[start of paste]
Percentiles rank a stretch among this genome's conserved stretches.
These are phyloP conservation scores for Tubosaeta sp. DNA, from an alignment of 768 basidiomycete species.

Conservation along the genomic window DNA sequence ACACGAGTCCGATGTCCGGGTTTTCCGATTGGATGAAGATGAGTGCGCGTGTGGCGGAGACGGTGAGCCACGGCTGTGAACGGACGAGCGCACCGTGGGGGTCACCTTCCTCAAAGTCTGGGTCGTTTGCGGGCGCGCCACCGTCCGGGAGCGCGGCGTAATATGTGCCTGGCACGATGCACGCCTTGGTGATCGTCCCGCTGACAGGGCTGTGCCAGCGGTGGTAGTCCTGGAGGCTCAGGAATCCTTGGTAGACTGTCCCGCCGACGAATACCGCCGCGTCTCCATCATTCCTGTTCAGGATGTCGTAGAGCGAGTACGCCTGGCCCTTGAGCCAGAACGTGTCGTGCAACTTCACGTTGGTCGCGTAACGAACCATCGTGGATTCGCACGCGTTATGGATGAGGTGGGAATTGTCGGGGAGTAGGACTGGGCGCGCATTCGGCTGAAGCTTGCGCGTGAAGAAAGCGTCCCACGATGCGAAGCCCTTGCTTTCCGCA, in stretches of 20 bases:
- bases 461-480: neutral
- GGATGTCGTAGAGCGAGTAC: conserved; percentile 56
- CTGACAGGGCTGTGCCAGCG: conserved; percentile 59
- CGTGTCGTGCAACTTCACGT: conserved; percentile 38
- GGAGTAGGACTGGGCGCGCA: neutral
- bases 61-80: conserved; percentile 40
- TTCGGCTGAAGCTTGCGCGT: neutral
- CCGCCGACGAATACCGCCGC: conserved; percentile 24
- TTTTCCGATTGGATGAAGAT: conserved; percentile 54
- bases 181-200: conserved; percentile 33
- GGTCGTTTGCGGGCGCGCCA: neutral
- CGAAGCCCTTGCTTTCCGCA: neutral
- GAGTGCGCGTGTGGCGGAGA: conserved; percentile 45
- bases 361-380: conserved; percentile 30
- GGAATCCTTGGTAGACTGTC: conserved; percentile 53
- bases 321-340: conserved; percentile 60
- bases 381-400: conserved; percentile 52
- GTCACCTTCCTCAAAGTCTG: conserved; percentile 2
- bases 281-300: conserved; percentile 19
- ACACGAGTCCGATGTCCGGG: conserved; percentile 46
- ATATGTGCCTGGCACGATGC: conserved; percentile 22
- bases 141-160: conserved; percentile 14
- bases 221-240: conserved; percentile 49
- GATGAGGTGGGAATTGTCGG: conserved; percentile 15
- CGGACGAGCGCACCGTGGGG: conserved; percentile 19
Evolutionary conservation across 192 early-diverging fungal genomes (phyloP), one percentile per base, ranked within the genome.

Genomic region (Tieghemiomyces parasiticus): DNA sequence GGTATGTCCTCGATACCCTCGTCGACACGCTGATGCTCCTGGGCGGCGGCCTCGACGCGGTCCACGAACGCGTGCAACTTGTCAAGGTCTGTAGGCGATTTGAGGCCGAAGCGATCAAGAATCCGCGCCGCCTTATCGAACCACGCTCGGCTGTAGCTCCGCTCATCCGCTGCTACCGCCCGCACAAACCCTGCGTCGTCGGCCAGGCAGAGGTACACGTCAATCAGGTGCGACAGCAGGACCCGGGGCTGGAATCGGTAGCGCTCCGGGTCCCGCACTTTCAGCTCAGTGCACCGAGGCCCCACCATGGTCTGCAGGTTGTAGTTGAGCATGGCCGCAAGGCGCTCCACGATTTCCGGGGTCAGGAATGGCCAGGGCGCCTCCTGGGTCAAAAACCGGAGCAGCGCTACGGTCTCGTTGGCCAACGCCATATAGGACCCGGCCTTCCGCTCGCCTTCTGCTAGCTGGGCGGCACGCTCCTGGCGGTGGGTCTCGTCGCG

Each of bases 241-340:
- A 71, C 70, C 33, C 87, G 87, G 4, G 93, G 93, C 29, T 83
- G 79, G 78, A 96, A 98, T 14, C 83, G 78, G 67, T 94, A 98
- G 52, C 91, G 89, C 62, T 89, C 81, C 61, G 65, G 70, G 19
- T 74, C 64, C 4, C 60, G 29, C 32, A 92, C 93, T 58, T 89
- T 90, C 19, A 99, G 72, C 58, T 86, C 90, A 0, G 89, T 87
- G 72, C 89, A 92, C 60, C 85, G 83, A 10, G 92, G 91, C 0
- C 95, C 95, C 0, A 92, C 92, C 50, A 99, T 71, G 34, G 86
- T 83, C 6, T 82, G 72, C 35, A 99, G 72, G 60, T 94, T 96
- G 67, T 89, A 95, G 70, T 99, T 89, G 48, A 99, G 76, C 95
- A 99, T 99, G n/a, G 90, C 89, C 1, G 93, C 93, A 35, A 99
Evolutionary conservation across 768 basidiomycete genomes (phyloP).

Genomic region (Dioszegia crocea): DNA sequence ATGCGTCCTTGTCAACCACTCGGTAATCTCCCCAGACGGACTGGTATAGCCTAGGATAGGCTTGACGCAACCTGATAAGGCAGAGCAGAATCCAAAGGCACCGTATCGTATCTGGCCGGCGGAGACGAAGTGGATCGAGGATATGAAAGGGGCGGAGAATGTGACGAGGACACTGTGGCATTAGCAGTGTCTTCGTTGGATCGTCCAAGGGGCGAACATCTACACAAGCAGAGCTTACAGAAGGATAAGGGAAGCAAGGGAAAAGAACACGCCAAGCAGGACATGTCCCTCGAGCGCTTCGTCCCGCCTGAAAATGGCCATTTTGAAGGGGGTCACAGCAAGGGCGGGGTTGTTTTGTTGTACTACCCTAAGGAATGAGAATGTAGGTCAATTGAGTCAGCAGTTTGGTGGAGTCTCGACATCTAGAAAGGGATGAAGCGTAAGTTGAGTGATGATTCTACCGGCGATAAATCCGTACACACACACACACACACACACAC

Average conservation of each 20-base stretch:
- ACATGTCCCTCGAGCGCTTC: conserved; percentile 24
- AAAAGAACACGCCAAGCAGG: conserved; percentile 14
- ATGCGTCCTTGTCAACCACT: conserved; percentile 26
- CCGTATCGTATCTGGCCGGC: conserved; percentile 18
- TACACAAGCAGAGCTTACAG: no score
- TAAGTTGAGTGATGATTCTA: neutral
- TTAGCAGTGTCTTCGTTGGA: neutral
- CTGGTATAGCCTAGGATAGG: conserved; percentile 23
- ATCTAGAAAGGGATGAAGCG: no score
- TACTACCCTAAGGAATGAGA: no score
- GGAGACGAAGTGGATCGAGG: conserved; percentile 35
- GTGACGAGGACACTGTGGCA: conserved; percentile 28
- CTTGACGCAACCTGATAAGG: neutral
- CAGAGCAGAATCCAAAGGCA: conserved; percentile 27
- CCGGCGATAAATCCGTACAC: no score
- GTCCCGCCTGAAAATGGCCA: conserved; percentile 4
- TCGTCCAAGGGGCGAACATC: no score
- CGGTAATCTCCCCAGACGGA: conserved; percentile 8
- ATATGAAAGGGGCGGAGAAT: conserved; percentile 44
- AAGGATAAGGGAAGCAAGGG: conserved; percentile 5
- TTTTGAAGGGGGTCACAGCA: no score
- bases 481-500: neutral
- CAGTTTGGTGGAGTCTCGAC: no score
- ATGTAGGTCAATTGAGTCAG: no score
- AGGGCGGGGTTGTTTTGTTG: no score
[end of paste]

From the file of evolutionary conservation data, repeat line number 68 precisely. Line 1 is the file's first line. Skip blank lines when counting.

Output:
- ATGTAGGTCAATTGAGTCAG: no score